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Did Mitchell Santner break ICC rules in taking Jos Buttler catch?

Mitchell santner
Ben Gardner by Ben Gardner 3 minute read

At first glance, the catch from Mitchell Santner to dismiss Jos Buttler after lunch on the second day of England’s first Test against New Zealand was entirely unremarkable.

Aiming to extract as many runs as possible in the company of the tail, Buttler attempted a big shot off Neil Wagner, upper-cutting the left-armer square on the off-side, only to pick out Mitchell Santner at deep point.

However, as replays were shown Santner was revealed to have been outside the playing area as Wagner started his run-up, having stepped over the boundary rope and the hoardings into the crowd to sign autographs. Even as Wagner bowled the ball, he was still outside of the field of play. He sprinted to re-enter as Buttler struck his shot before steadying himself to claim the catch.

While Buttler didn’t protest the dismissal, there were suggestions that he might not have realised there was a fielder stationed in the deep point region, since, when Wagner was running into bowl, there wasn’t. There are a number of areas of both the ICC’s playing conditions and even their anti-corruption code that could be at play.

Initial focus fell on Section 28.6, which concerns “Movement by any fielder other than the wicket-keeper.” Clause 28.6.1 states that “Any movement by any fielder… after the ball comes into play and before the ball reaches the striker, is unfair except for the following: movement by any fielder, other than a close fielder, towards the striker or the striker’s wicket that does not significantly alter the position of the fielder.” It is debateable if Santner was in contravention of this. While the clause is designed so that the traditional practice of ‘walking in’ is not outlawed, Santner’s leap and sprint might at the very least be at the upper end of what is considered as usual walking in.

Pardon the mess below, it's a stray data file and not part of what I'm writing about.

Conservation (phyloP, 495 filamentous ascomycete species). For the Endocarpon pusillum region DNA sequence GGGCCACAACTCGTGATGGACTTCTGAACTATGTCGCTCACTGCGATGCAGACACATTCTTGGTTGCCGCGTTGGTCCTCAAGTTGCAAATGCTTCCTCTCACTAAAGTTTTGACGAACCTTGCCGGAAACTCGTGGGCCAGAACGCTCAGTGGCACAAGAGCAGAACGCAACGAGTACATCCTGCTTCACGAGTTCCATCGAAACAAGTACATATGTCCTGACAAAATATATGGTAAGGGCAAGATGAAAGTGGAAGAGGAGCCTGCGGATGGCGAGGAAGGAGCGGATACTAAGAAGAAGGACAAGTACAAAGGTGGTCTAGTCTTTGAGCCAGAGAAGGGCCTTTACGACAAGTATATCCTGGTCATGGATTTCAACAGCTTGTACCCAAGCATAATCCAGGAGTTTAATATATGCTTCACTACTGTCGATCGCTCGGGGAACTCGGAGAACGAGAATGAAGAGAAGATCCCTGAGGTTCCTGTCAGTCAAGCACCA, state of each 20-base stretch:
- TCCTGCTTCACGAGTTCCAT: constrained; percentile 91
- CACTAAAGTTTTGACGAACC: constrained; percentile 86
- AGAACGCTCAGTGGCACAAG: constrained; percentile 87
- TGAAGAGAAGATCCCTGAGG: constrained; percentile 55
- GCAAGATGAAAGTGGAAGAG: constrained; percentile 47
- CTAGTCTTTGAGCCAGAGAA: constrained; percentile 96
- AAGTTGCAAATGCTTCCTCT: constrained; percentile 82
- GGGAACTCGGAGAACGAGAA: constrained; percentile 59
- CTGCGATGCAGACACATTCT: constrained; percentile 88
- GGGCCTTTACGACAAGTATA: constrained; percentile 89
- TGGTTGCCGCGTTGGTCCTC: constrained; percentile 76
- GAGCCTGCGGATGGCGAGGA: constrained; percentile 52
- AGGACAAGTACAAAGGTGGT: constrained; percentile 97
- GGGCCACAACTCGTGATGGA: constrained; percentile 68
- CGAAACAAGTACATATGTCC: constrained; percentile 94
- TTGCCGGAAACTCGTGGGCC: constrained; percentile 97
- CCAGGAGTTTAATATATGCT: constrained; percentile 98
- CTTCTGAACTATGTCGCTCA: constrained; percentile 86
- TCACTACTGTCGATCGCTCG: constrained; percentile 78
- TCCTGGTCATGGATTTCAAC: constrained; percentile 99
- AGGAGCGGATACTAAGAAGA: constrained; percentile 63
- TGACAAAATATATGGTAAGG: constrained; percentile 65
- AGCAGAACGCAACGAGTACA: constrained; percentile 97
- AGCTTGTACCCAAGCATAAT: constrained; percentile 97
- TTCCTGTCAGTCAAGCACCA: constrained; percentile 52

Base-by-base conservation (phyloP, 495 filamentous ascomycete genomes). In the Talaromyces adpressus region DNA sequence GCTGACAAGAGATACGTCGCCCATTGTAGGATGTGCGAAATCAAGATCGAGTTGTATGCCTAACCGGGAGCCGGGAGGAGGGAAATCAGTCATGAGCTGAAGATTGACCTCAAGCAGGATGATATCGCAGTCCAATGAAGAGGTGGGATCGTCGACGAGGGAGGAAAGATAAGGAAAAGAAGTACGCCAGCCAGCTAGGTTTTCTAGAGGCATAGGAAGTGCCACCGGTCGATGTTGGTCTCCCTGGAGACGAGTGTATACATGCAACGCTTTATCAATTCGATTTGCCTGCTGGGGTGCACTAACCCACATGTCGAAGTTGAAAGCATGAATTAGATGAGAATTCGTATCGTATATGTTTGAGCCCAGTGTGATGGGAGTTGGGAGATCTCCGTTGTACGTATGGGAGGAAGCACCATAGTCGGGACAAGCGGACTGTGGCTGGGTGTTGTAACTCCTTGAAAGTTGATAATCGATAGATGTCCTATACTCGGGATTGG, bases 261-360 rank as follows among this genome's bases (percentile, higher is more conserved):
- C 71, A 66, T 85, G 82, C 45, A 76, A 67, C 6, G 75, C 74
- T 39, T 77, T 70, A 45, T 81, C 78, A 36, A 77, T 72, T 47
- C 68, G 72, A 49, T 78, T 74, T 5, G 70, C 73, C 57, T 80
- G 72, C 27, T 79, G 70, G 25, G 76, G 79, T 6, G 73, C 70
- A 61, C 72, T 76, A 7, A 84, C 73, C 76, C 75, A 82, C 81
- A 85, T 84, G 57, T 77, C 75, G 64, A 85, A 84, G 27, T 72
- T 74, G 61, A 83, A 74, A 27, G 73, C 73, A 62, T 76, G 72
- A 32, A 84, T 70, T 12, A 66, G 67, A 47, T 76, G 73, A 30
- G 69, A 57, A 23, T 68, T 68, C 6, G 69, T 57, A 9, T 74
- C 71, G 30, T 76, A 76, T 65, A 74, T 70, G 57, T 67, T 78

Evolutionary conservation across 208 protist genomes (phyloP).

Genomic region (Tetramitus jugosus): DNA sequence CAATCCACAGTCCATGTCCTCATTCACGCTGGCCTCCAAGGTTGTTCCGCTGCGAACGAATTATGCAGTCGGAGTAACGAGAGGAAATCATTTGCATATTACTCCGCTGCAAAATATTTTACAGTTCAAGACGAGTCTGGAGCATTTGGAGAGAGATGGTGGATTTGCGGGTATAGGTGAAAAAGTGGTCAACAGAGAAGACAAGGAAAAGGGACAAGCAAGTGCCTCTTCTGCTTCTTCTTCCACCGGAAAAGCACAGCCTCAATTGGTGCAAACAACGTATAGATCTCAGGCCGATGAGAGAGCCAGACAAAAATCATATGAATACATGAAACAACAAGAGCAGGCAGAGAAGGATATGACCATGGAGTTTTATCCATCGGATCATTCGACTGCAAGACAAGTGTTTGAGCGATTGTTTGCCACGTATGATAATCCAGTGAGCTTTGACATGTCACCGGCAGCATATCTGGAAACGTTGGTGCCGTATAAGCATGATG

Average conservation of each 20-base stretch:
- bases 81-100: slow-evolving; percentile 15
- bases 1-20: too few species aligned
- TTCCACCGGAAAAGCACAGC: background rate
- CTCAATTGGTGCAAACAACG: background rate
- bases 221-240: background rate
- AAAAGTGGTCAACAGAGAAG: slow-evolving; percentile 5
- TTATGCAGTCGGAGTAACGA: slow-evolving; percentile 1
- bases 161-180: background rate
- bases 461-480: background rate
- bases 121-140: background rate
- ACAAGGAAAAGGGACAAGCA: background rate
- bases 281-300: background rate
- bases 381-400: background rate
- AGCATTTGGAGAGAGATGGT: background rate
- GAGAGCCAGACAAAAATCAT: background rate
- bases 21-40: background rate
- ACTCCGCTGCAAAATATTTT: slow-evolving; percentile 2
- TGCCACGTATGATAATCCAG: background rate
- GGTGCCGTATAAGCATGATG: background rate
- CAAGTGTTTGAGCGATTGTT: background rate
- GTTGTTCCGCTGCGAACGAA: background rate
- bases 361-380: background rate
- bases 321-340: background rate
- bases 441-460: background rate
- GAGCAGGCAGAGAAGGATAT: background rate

More pertinent, however, is Section 24.2, which relates to a “Fielder…leaving the field of play”. Clause 24.2.2 states that “If a fielder…leaves the field during play, an umpire shall be informed of the reason for this absence. He shall not thereafter come on to the field of play during a session of play without the consent of the umpire.” With Santner having returned while Wagner was running in, it would appear Santner re-entered without consent.

Section 24.4 concerns a “Player returning without permission”. “If a player comes on to the field of play in contravention of clause 24.2.2 and comes into contact with the ball while it is in play, the ball shall immediately become dead,” the playing conditions state. “The umpire shall award 5 Penalty runs to the batting side.”

There was no remonstration from Jos Buttler after he was caught out by Mitchell Santner

There is also an argument that Santner was in contravention of the ICC’s Anti-Corruption Code, again for leaving the field of play without the umpires’ permission. Article 5 of the ICC’s minimum standards for players’ and match officials’ areas (PMOA) at international matches concerns “leaving the PMOA”, and states that “should any Player…need to leave for any… matter that is not related to the performance of his duties in the international match in question”, they must obtain express permission from the ICC’s anti-corruption manager or their team manager, only communicate with those they have permission to communicate with, and carry their PMOA accreditation pass, which Santner would appear not to have done.

Any action might seem heavy-handed, but would also hardly be out of step with recent precedent, after Hobart Hurricanes player Emily Smith was banned for the remainder of Australia’s domestic season by CA for posting a video in which a team sheet was visible on her private Instagram account before a washed-out game.

Leaving the field to sign autographs might seem harmless enough, and it could be seen as a loss if players were to be discouraged from crowd interaction. There is no suggestion whatsoever that Santner was engaging in corrupt activity, and from footage didn’t seem to touch anything other than mini bats and marker pens but it’s also not hard to conceive of a situation where a player might hop over a boundary hoarding and look at an unrestricted communication device while signing autographs, or receive communication from someone engaged in corruption while doing so.

If Santner’s intent was innocent enough, praiseworthy even, his actions might have revealed a stark truth, far beyond simply accounting for Buttler’s wicket.

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